Another hypothesis made earlier was that ozonization may reduce the amount of inhibitory compounds. Therefore, we also analyzed for the presence of some potential inhibitory compounds in the filtrates from biochar materials before and after ozonization.

Identification of bacterial inhibitory compounds by GC–MS

The filtrates extracted from the non-ozonized P400, wet-ozonized P400, non-ozonized RBC, and dry-ozonized RBC were analyzed by GC–MS to see if they exhibited the presence of potential inhibitory compounds. Smith et al. (2013) found that the toxicity of biochar water soluble organic compounds (WSOC) on algal growth was mainly caused by the presence of certain aromatic species with negatively charged groups and that these inhibitory compounds are likely to contain a carboxyl group; these toxic compounds were particularly prevalent in pinewood-derived biochar and could originate from the degradation of lignin (Smith et al. 2013). Here, para-toluic acid and terephthalic acid were the major differentiating compounds that were detected. The summary of their detection among treatments is shown in Table 3. p-toluic acid was detected in non-ozonized pine 400 biochar filtrate but was not detected in wet-ozonized P400; p-toluic acid was not detected in non-ozonized rogue biochar and dry-ozonized rogue biochar filtrate (Table 3). In addition, terephthalic acid was also detected in non-ozonized P400 filtrate but was only present in trace amounts in wet-ozonized P400 filtrate. It is possible that the effect of ozonization degraded those potential inhibitory compounds (Chandrasekara Pillai et al. 2009; Zang et al. 2009), which in turn may have helped reduce the inhibitory effect of pine 400 filtrate. In addition, ozone has been used to degrade PAH’s (O’Mahony et al. 2006). The study here tested only two microorganisms. It is possible that these ozonized filtrates may have a different effect on other microorganisms with different metabolic pathways. Nonetheless, the observations are important; the decreased inhibitory effect of the ozonized biochar filtrate at the tested DOC concentrations further supports the potential application of ozonized biochar. An interesting future study would be to see if P. putida or other non-photosynthetic bacteria can utilize the DOC from the ozonized biochar when the latter is the only source of carbon in minimal media.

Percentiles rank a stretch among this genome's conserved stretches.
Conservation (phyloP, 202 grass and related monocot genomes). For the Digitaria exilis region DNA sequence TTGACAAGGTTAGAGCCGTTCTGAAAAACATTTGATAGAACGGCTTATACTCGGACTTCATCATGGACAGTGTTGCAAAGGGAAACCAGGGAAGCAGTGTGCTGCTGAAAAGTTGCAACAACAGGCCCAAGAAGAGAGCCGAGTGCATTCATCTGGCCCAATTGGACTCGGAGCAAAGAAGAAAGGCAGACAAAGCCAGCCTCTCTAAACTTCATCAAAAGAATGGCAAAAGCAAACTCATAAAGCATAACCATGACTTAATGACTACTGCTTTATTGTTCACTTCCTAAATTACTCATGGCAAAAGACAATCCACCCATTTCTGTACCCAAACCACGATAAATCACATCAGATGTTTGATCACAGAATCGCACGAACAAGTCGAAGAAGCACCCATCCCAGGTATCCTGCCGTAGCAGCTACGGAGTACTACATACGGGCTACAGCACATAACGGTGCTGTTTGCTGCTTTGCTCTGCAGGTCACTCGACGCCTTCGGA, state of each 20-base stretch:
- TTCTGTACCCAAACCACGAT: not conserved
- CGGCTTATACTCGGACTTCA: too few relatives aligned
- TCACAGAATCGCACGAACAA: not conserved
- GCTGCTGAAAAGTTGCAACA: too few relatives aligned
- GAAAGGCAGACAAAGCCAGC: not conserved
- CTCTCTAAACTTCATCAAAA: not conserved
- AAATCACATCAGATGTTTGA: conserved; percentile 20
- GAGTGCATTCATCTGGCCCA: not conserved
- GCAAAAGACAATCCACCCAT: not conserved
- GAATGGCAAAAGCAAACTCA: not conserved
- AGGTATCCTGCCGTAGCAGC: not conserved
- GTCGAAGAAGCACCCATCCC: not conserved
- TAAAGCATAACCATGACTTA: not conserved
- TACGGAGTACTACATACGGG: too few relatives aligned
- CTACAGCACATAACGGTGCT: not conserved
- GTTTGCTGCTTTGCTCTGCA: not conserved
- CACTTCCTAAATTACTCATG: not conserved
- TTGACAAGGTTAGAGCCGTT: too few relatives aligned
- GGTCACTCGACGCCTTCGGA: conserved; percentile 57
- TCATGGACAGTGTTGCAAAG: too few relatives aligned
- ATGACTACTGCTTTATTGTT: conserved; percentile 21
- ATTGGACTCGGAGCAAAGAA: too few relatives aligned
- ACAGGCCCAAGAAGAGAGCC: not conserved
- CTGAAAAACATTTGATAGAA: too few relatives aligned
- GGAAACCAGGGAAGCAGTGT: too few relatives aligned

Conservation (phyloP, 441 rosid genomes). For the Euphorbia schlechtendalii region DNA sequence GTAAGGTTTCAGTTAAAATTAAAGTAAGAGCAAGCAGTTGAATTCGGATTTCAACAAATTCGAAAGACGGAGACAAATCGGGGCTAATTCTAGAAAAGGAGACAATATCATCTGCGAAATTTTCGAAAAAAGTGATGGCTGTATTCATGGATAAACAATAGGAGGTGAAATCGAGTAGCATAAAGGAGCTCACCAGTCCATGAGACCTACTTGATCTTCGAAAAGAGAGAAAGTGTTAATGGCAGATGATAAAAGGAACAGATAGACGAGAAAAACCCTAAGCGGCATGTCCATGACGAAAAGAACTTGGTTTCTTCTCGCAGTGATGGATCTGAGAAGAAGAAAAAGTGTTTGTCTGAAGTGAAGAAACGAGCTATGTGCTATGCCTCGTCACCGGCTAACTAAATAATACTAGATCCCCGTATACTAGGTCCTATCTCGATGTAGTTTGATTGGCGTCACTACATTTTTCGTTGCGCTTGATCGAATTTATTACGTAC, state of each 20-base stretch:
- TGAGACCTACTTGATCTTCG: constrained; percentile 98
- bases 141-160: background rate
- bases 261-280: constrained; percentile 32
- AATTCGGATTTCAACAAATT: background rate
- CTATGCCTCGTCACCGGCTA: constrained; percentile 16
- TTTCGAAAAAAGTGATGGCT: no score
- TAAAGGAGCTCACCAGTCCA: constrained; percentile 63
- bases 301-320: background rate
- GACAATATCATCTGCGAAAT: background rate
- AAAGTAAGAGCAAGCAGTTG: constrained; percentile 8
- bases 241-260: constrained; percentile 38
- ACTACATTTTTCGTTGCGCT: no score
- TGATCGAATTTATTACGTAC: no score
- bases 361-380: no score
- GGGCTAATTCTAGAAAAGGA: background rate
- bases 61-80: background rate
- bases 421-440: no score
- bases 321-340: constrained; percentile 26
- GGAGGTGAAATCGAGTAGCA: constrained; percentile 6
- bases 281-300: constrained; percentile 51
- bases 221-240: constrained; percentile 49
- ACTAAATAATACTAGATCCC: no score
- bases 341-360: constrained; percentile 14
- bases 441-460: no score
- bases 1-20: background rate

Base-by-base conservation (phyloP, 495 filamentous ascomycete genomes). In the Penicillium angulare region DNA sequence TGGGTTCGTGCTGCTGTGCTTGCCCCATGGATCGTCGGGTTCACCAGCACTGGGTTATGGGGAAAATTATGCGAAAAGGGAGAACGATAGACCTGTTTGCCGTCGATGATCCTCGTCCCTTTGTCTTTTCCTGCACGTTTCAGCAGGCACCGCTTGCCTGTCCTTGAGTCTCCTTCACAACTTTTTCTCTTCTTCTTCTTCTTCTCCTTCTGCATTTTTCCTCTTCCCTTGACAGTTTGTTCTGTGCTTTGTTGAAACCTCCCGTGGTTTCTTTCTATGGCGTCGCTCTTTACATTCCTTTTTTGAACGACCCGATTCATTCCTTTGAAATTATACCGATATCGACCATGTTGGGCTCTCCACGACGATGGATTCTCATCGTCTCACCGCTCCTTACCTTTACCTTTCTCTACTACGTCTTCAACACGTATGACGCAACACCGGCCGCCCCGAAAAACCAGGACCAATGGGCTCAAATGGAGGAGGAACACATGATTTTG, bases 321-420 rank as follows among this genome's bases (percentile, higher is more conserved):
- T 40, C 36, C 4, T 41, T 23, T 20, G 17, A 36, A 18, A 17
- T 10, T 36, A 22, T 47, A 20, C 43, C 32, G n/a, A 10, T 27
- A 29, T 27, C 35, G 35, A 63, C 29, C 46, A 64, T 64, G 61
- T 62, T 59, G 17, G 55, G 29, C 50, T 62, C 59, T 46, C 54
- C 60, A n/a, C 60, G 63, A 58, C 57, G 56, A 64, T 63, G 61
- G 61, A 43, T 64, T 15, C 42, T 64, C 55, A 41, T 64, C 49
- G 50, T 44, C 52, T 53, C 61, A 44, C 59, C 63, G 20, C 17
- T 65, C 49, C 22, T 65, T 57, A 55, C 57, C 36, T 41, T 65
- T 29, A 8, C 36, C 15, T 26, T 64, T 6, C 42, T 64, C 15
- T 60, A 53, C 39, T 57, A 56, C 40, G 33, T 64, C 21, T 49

Table 3 Detection of potential bacterial inhibitory compounds (p-toluic acid and terephthalic acid) in the filtrate of non-ozonized pine 400 (P400 UN), wet-ozonized pine 400 (P400 UN), non-ozonized rogue biochar (RBC UN) and dry-ozonized rogue biochar (RBC 90D)

Conclusion

We previously showed that ozonization can significantly improve the CEC of biochar (Kharel et al. 2019). A high CEC biochar would have a greater nutrient retention capability, which is an important feature for its use as a soil amendment. Here, we conducted a toxicity assay of the filtrates from ozonized biochars on a soil bacterium (P. putida) and a freshwater bacterium (S. elongatus PCC 7942). We found that the water-soluble organic compounds from the ozone treated pine 400 biochar did not have any inhibitory effect on P. putida. Similarly, the filtrate from the high CEC rogue biochar did not show any inhibitory effect on P. putida. On the contrary, P. putida slightly grew better with the filtrate from the dry-ozonized rogue biochar at high DOC concentrations.

The toxicity assay performed on the freshwater cyanobacteria S. elongatus PCC 7942 had different results. The wet-ozonized P400 filtrate and the dry-ozonized RBC filtrate at low DOC concentrations (10–75 ppm) slightly improved the growth of 7942; but at higher DOC concentration (150–300 ppm) they inhibited the growth of 7942. In addition, we found that at a similar DOC concentration of 25 ppm, the non-ozonized P400 filtrate inhibited the growth rate of PCC 7942, but the wet-ozonized P400 filtrate did not. Furthermore, we found the presence of potential inhibitory compounds p-toluic acid and terephthalic acid in non-ozonized P400 filtrate, but only trace amounts in wet-ozonized P400 filtrate. Ozonization may have degraded these potential inhibitory compounds. Finally, we found that ozonization increased the release of phosphate and nitrate from rogue biochar, which may have provided extra nutrients for the growth of the bacteria. While many studies showed the efficiency of biochar in improving microbial activities via biochar-microbe interactions (Zhu et al. 2017), others have shown that in the short term, biochar pores may not be a preferred habitat for microbes (Quilliam et al. 2013). Given that the filtrate collected from ozonized biochar had no inhibitory effect on P. putida, a future and interesting study would be the use of ozonized biochar as an inoculum carrier and see how easily bacteria populate the ozonized biochar.